Family : Carcharhinidae
Text © Sebastiano Guido
English translation by Mario Beltramini
The Pigeye shark of the reef ( Triaenodon obesus Rüppell, 1837) belongs to the subclass of the Elasmobranchii, the cartilagineous fishes, to the order of the Carcharhiniformes and to the family of the Carcharhinidae, where the dorsal fin has no spines whilst the tail has an upper lobe much more developed than the lower one. Like all Carcharhiniformes it has a nictitating membrane on the eyes, five gill slits, a couple of dorsal fins and an anal one.
The etymology of the genus comes from the Greek “triaina” (tridente) and “odon” (tooth), hence “teeth with three cuspids”, whilst that of the species, obesus, from the Latin term rightly indicating obese, in clear contradiction with the look of this fish. Actually, in Rüppel’s intention, this term should have instead a contrary meaning, as utilizing the intensitive particle “ob” and adding “ésus”, past participle of “edere” (to eat, to consume), should rightly mean consumed, undernourished, anorexic to indicate in this way to the naturalistic world how this species is a “Twiggy” among the sharks.
The Italian name of “squalo pinna bianca del reef” indicates that the tips of dorsal fins and of the tail end in a white small triangle, underlining in the mean time its diversity from the Oceanic whitetipshark ( Carcharhinus longimanus Poey, 1861), that has almost double dimensions and, unlikely the Triaenodon obesus, shy, often avers aggressive towards the man.
It is a shark of the warm waters, present along the coral reefs of Red Sea, of Indian and Pacific oceans, in Australia and Oceania reefs getting then, in the extreme east of the Pacific, to the Cocos and Galapagos islands to finally reach the American coasts from South California to Costa Rica.
The Triaenodon obesus lives in close contact with the reefs, where often during the day it may be found sheltered in small grottoes or under acroporas and ledges. Moreover, it is not rare to find it resting on sandy clearings that intersperse the barrier or in the passages that lead to the open seas. The preferred depths vary from 8 to 40 m, even if a specimen has been fished at about 300 m.
The maximum registered length is of 203 cm; whilst the average is of 160 cm. The maximum weight registered by Dr. John E. Randall is of 27,7 kg. Finally, a silhouette if compared with the majority of the sharks Carcharhinidae. The main characteristics, when met under water, are its slender shape, like a rather anorexic shark, with long upper fins ending in a small white triangle.
The eye, should you have the possibility to observe it, seen that the fish is very shy and shuns close contacts with the divers, is clear and with a vertical pupil, placed at about half of the snout where stand out, well evident, the Schneider’s folds at the entrance of those holes, similar to nostrils, from where depart the receptors that allow every shark to advise even infinitesimal presences of blood in the water.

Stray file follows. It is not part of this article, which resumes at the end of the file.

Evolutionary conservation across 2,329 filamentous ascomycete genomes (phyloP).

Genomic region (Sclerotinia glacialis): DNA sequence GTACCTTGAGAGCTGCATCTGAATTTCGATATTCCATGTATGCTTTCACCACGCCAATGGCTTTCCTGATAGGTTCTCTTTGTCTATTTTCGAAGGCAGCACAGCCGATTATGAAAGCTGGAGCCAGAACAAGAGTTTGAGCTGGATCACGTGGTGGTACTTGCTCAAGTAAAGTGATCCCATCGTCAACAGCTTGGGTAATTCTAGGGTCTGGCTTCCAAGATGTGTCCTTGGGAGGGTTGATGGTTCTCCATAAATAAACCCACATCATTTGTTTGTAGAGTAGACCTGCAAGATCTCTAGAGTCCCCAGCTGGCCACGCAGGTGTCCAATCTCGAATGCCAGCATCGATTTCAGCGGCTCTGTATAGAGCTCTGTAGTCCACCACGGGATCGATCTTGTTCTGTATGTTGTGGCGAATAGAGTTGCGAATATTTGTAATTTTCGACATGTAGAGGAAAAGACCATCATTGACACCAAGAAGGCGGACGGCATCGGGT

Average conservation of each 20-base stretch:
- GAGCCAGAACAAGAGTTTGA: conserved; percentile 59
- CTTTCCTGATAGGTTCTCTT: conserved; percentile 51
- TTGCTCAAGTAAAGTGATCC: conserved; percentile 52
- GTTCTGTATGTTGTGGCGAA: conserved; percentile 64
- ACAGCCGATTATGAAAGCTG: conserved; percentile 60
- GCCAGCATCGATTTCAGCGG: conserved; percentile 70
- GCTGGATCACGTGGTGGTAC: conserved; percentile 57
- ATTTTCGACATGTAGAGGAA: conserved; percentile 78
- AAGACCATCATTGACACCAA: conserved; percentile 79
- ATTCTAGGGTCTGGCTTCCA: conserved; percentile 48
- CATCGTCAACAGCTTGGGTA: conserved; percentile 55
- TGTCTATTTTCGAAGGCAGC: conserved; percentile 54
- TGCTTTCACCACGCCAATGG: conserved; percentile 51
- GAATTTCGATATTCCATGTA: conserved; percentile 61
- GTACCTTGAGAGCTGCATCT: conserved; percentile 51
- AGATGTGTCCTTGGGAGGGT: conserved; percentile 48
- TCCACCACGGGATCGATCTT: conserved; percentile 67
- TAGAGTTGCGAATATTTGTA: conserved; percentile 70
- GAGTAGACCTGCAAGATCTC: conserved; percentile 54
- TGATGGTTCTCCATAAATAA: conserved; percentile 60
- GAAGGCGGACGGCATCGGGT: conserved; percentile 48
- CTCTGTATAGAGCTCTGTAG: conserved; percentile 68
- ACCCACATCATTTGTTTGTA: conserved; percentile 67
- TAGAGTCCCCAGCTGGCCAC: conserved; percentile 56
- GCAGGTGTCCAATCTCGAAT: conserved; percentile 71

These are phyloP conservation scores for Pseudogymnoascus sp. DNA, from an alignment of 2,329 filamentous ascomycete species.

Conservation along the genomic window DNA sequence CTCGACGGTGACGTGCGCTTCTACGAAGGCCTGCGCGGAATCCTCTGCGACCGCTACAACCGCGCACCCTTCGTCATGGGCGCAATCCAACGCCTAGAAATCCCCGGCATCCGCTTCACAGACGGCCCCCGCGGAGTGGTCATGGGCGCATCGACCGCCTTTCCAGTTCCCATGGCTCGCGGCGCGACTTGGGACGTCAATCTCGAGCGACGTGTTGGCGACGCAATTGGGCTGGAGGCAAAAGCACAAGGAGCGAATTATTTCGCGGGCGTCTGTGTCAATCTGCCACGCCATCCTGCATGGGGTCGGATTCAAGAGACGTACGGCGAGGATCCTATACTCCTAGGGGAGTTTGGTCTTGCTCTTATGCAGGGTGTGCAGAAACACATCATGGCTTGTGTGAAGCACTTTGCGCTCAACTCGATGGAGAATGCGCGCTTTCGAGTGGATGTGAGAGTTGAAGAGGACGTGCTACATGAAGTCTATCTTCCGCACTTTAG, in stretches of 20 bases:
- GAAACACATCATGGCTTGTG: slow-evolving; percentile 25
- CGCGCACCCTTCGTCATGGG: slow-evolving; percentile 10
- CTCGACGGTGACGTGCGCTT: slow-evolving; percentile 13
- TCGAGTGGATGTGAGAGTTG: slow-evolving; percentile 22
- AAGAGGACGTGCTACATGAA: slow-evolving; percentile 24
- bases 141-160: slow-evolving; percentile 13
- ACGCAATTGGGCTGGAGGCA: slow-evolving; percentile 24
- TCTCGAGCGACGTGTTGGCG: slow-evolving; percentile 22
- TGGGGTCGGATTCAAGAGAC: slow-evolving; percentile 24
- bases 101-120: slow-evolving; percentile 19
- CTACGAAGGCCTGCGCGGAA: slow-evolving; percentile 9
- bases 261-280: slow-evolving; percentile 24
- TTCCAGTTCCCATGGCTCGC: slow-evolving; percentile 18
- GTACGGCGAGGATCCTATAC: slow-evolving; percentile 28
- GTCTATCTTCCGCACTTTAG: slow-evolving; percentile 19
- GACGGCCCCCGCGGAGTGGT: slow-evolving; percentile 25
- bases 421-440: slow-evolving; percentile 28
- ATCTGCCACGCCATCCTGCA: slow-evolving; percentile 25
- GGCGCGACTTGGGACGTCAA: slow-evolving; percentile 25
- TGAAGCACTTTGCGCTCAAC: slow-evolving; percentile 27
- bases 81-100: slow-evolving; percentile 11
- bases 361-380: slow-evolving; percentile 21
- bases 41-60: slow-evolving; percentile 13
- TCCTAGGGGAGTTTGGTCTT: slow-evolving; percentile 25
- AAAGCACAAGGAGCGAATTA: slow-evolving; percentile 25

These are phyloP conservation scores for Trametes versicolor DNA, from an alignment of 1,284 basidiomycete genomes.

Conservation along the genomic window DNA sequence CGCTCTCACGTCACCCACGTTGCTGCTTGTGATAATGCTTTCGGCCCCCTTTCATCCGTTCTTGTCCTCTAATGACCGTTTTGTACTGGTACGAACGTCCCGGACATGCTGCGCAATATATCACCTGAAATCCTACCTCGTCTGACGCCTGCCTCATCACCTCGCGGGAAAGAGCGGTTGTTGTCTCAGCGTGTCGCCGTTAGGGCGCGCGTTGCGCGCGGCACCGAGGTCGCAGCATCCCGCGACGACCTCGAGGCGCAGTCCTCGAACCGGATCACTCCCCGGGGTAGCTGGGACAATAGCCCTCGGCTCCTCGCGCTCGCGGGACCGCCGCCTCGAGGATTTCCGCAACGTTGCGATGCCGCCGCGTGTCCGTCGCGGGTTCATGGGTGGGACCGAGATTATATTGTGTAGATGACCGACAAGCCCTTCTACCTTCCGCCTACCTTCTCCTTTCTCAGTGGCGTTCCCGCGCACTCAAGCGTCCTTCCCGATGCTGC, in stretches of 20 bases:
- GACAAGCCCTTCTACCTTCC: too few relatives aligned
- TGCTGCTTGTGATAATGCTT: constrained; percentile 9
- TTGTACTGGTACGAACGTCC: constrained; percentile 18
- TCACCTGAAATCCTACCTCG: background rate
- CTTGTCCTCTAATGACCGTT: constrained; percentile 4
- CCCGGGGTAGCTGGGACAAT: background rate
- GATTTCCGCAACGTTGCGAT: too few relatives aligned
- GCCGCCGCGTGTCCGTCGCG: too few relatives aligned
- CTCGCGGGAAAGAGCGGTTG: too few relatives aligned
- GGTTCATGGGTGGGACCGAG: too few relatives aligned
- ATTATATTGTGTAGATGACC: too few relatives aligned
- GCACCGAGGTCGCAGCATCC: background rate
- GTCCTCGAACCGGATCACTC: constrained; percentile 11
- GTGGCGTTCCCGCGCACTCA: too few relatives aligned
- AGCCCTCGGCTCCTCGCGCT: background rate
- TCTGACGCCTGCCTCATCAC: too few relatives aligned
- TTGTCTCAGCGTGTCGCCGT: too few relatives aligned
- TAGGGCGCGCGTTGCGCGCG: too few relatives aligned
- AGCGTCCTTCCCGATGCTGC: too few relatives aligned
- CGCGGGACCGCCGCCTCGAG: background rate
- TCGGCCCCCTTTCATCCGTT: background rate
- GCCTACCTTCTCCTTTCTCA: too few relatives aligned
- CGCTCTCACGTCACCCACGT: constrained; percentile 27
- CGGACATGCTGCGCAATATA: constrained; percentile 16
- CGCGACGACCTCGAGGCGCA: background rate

The mouth, proportioned to the size of the snout, has to rows of thin and sharp formed by a longer central cusped flanked at the sides by one or two small points.
The slender body has a dark back, with blackish irregular spots that lead to think to freckles, that fades along the sides to reach the white abdomen. The two falcate pectoral fins, are little longer than the first dorsal one, located at half of the body. The zone preceding the caudal peduncle hosts the second dorsal fin, smaller than the first and the anal fin specular to it.
Like all sharks, in position slightly retracted in respect to the first dorsal fin, protrude from the abdomen the pelvic fins that in the males are prolonged by the pterygoids charged of the fecundation of the partners. The tail is heterocercal, with long upper lobe.
Usually shy and harmless, it could attack if cornered or if prevented from escaping from a cavity where hidden. When met in open waters it always tends to avoid the divers that can more easily see it only doing apnea without going towards it, leaving it to approach. With a pinch of luck, we may meet many specimens united together resting or wandering indolently close to the bottom, perhaps grouped on the place by the pheromones of some female.
It nourishes mainly of fish and, to a lesser extent, of crustaceans and mollusks it hunts mainly during the night hours.
The copulation happens very quickly and in contact with the bottom as the male, having to hold with the teeth the pectoral fin of the female, cannot breathe. The gestation leads to the birth of a maximum of 6 newborns (usually 2 or 3) and lasts for about 10-13 months. The young, when just born vary from fifty to sixty centimetres and reach the maturity after at least 8 years of life. It has reported a case of asexual reproduction in a Hungarian aquarium.
The population is in sharp decline due to the fishing, especially that practiced with the dynamite in several zones of the area where it lives. The resilience of the species is quite low and the time of redoubling the population may exceed the 14 years. The vulnerability index is very high, 83 (2017) on a scale of 100.
Carcharias obesus -Rüppell, 1837; Traenodon obesus -Rüppell, 1837; Trianodon obesus Rüppell, 1837; Triaenodon apicalis Whitley, 1939.